Bioluminescence

That Time Glowing Wounds Saved Civil War Soldiers’ Lives

In 1862, at the Battle of Shiloh in Tennessee, hundreds of wounded men fell and were unable to get up. Due to the raging battle and a lack of medical resources, many suffered for days on the wet, cold, muddy ground. And as they lay there (presumably in agony), some of them noticed that their wounds began to glow a faint greenish blue.

Once the soldiers were gathered and carted to an army hospital the mystery grew – the men who had noticed the faint light (since dubbed Angel’s Glow) turned out to be far more likely to recover than the men whose wounds did not flash green in the darkness.

The mystery of Angel’s Glow remained until 2001, when 17-year-old Civil War buff Bill Martin visited the Shiloh battlefield with his mom. There they learned about the legend of Angel’s Glow, and his mom, a microbiologist, commented that the soil bacterium she studied, Photorhabdus luminescens, is bioluminescent – meaning it gives off its own light.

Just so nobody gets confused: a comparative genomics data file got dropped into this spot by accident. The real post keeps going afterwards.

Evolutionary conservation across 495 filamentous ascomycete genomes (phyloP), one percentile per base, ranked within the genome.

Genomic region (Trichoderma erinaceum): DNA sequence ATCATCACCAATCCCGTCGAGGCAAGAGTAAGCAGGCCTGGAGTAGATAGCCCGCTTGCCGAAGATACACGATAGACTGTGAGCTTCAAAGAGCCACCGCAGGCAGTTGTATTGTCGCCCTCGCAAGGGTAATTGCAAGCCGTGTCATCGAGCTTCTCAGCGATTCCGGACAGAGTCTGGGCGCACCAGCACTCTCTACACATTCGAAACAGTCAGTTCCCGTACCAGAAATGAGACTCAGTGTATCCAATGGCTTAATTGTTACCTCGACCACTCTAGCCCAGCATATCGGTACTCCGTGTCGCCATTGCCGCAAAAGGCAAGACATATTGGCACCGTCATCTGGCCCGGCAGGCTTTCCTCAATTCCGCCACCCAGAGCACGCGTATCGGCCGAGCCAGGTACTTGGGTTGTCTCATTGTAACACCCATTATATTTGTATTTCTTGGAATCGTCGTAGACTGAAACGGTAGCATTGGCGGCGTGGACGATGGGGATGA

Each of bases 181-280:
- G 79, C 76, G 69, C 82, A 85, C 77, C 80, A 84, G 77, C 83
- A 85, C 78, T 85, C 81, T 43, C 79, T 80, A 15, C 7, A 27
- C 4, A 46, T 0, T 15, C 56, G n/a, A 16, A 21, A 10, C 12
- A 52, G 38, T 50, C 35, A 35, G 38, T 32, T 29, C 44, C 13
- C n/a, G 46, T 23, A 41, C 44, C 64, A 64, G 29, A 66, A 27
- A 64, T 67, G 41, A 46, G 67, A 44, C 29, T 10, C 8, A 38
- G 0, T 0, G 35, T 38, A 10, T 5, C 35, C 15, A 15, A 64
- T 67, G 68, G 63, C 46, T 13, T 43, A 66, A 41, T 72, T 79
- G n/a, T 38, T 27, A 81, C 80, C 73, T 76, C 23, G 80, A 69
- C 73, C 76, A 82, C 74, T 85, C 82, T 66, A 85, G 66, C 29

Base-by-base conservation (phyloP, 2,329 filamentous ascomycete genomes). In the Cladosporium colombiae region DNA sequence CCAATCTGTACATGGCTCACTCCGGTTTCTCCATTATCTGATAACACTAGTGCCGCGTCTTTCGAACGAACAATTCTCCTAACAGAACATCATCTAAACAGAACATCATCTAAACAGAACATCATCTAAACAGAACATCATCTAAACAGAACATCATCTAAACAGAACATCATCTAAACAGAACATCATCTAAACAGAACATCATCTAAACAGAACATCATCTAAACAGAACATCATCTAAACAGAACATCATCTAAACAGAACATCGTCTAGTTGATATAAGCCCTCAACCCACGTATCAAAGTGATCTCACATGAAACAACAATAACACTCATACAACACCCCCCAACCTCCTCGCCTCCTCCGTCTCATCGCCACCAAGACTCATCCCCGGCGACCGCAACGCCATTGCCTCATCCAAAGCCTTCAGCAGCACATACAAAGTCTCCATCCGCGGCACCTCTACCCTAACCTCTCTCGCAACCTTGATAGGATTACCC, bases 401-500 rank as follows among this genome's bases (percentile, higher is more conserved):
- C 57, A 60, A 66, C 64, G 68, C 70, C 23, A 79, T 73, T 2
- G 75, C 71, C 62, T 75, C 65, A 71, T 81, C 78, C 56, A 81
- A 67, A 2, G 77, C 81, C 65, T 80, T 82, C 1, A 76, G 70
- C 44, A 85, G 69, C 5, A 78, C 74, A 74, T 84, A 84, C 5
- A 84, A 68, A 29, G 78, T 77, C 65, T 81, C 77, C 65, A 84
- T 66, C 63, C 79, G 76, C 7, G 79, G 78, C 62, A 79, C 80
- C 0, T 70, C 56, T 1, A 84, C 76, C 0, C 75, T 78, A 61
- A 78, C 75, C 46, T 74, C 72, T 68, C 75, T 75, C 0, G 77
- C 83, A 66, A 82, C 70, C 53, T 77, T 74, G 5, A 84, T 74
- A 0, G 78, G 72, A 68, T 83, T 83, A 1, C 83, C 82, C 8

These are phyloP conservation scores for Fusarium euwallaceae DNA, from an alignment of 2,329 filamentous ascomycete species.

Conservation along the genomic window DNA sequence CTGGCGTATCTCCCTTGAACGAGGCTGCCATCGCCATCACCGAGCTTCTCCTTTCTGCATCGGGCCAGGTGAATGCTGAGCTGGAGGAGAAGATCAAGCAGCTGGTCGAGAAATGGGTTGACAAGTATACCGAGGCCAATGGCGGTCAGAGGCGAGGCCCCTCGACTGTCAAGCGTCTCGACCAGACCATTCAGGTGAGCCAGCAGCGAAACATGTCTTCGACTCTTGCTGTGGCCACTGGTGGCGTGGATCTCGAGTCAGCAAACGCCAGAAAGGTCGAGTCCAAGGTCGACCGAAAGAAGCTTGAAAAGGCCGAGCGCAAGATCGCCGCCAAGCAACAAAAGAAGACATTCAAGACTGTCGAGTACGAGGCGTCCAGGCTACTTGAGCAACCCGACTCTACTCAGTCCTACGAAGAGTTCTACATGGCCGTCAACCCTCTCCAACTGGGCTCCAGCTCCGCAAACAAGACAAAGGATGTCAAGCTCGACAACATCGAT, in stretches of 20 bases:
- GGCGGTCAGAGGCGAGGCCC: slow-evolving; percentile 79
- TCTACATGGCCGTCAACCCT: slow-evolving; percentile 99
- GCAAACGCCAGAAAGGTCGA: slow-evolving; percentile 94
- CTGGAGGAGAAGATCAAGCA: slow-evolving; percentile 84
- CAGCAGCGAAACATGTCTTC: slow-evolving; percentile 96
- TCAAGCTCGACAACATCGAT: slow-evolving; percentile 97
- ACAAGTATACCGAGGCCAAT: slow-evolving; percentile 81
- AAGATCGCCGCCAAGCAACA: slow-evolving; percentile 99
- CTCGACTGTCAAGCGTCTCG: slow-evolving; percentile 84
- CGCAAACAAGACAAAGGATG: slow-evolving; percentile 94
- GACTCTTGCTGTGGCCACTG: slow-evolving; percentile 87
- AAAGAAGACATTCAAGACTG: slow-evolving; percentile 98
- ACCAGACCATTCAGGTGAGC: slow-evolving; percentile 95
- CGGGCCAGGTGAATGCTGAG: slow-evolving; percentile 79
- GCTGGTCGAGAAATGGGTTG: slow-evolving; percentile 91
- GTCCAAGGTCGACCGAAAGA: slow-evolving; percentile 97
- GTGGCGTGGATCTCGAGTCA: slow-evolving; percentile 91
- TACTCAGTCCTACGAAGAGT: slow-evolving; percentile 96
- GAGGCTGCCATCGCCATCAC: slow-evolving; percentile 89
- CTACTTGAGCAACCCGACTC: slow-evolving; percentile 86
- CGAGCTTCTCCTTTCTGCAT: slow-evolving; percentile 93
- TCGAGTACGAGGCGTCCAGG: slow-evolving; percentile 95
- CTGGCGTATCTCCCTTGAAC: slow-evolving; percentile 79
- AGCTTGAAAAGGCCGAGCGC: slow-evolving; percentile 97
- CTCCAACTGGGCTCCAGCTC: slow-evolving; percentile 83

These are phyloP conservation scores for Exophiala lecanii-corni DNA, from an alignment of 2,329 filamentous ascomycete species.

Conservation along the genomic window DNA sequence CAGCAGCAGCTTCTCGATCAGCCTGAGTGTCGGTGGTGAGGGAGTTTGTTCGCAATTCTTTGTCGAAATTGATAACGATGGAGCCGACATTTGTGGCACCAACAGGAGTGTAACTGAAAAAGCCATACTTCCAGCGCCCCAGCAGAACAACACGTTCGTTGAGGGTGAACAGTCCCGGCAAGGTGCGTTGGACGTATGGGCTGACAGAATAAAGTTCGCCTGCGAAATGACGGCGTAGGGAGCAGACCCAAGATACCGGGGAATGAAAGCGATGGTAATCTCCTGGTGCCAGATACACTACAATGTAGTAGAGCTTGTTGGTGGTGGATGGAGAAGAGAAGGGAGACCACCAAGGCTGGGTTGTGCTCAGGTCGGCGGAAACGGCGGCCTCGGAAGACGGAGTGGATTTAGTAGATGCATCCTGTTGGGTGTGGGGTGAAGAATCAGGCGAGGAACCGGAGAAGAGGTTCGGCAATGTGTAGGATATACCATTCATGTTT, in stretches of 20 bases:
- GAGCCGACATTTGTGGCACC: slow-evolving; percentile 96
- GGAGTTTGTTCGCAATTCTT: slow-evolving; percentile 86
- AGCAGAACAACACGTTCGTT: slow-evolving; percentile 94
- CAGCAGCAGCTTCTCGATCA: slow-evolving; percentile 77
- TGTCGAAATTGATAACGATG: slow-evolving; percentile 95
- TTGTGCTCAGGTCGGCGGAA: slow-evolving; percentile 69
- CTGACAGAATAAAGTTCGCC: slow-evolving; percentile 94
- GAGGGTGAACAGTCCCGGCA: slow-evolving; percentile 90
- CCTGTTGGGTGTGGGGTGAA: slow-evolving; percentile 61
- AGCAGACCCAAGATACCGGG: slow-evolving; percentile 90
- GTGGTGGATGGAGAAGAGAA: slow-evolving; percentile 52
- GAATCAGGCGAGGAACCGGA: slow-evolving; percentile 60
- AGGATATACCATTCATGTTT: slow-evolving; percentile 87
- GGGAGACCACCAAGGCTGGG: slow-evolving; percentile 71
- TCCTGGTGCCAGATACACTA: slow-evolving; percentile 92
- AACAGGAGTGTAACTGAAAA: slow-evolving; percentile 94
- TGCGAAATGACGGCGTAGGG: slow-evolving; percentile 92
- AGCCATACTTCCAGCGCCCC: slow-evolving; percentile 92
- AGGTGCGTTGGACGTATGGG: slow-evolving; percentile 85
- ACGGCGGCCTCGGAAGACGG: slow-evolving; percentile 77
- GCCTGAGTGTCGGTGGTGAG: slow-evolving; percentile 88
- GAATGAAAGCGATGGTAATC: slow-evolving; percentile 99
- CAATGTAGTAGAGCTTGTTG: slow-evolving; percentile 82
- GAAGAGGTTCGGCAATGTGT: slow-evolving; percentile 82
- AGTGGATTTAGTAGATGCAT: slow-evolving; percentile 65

Scientists Decode the Secret of Glowing Mushrooms

We’re just going to come right out and say it: mushrooms are weird. They pop up without warning and they can change the weather. Many of them can also glow in the dark, and we don’t know why. Now, at least, we might know how, as researchers writing in the journal Science Advances reveal the bizarre, “promiscuous” process of fungal bioluminescence.

Lots of animals light themselves up, glowing or flashing to send messages, find prey, or flirt with potential mates. And scientists have a pretty good understanding of how that happens. When a pair of enzymes called luciferin and luciferase combine with energy and oxygen, the resulting chemical reaction makes a compound called excited oxyluciferin. But excitation is not…